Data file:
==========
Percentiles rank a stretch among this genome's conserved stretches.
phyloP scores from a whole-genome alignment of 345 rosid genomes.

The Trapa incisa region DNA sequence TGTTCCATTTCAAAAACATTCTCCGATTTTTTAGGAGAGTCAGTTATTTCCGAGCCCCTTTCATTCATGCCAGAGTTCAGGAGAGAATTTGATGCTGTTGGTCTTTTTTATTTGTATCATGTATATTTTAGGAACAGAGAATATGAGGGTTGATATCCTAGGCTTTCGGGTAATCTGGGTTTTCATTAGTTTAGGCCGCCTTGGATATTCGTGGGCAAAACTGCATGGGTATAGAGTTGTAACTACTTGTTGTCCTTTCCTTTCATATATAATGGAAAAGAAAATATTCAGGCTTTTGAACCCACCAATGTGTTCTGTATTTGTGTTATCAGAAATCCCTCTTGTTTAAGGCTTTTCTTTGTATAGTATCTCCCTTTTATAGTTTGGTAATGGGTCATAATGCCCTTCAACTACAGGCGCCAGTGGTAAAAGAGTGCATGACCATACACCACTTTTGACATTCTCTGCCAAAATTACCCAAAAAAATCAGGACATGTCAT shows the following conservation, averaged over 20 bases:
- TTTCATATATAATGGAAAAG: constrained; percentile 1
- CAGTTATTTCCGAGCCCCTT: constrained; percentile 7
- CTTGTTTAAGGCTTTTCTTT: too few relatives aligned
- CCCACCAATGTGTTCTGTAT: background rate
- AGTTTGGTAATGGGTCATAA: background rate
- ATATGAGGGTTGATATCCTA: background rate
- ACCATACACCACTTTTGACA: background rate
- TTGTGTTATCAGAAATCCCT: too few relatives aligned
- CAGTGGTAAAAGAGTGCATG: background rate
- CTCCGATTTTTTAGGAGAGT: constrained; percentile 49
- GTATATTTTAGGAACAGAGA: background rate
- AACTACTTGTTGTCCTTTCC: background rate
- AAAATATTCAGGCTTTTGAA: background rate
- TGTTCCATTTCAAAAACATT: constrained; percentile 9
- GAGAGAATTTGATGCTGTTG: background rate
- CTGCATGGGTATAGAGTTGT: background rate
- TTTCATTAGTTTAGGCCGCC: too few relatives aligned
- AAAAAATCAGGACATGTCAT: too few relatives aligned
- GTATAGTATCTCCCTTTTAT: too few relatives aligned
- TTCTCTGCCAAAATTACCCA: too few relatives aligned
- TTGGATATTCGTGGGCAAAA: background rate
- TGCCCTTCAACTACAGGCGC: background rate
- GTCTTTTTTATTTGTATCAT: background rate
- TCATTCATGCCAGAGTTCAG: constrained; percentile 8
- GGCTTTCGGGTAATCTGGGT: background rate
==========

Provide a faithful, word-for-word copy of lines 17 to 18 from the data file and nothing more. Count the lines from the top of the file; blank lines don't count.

- TGTTCCATTTCAAAAACATT: constrained; percentile 9
- GAGAGAATTTGATGCTGTTG: background rate